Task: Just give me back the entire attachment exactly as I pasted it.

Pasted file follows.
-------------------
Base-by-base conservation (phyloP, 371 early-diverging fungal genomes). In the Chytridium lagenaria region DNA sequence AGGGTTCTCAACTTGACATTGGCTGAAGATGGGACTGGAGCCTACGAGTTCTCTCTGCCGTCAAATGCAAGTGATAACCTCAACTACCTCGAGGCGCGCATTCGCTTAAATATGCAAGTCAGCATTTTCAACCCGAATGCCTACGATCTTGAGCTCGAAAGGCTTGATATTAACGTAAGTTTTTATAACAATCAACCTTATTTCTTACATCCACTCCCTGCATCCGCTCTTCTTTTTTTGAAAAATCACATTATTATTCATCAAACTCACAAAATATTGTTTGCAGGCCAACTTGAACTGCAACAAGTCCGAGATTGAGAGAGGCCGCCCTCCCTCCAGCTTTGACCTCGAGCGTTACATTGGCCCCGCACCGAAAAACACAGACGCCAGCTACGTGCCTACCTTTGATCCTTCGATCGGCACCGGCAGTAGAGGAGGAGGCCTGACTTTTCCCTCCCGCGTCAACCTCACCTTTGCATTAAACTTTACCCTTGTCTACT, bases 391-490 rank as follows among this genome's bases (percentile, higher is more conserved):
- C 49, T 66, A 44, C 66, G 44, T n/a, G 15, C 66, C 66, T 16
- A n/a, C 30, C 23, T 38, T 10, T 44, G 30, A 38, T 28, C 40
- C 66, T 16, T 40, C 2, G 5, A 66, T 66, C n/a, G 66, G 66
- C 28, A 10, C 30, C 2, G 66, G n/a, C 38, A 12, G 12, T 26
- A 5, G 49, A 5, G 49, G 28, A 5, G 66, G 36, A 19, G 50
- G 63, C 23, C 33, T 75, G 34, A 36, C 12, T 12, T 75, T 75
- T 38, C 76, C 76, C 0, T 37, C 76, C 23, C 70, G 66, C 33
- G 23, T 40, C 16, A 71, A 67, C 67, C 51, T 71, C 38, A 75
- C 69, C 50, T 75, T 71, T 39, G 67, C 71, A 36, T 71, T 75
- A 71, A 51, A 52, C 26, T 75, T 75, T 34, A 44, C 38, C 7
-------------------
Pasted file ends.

Base-by-base conservation (phyloP, 371 early-diverging fungal genomes). In the Chytridium lagenaria region DNA sequence AGGGTTCTCAACTTGACATTGGCTGAAGATGGGACTGGAGCCTACGAGTTCTCTCTGCCGTCAAATGCAAGTGATAACCTCAACTACCTCGAGGCGCGCATTCGCTTAAATATGCAAGTCAGCATTTTCAACCCGAATGCCTACGATCTTGAGCTCGAAAGGCTTGATATTAACGTAAGTTTTTATAACAATCAACCTTATTTCTTACATCCACTCCCTGCATCCGCTCTTCTTTTTTTGAAAAATCACATTATTATTCATCAAACTCACAAAATATTGTTTGCAGGCCAACTTGAACTGCAACAAGTCCGAGATTGAGAGAGGCCGCCCTCCCTCCAGCTTTGACCTCGAGCGTTACATTGGCCCCGCACCGAAAAACACAGACGCCAGCTACGTGCCTACCTTTGATCCTTCGATCGGCACCGGCAGTAGAGGAGGAGGCCTGACTTTTCCCTCCCGCGTCAACCTCACCTTTGCATTAAACTTTACCCTTGTCTACT, bases 391-490 rank as follows among this genome's bases (percentile, higher is more conserved):
- C 49, T 66, A 44, C 66, G 44, T n/a, G 15, C 66, C 66, T 16
- A n/a, C 30, C 23, T 38, T 10, T 44, G 30, A 38, T 28, C 40
- C 66, T 16, T 40, C 2, G 5, A 66, T 66, C n/a, G 66, G 66
- C 28, A 10, C 30, C 2, G 66, G n/a, C 38, A 12, G 12, T 26
- A 5, G 49, A 5, G 49, G 28, A 5, G 66, G 36, A 19, G 50
- G 63, C 23, C 33, T 75, G 34, A 36, C 12, T 12, T 75, T 75
- T 38, C 76, C 76, C 0, T 37, C 76, C 23, C 70, G 66, C 33
- G 23, T 40, C 16, A 71, A 67, C 67, C 51, T 71, C 38, A 75
- C 69, C 50, T 75, T 71, T 39, G 67, C 71, A 36, T 71, T 75
- A 71, A 51, A 52, C 26, T 75, T 75, T 34, A 44, C 38, C 7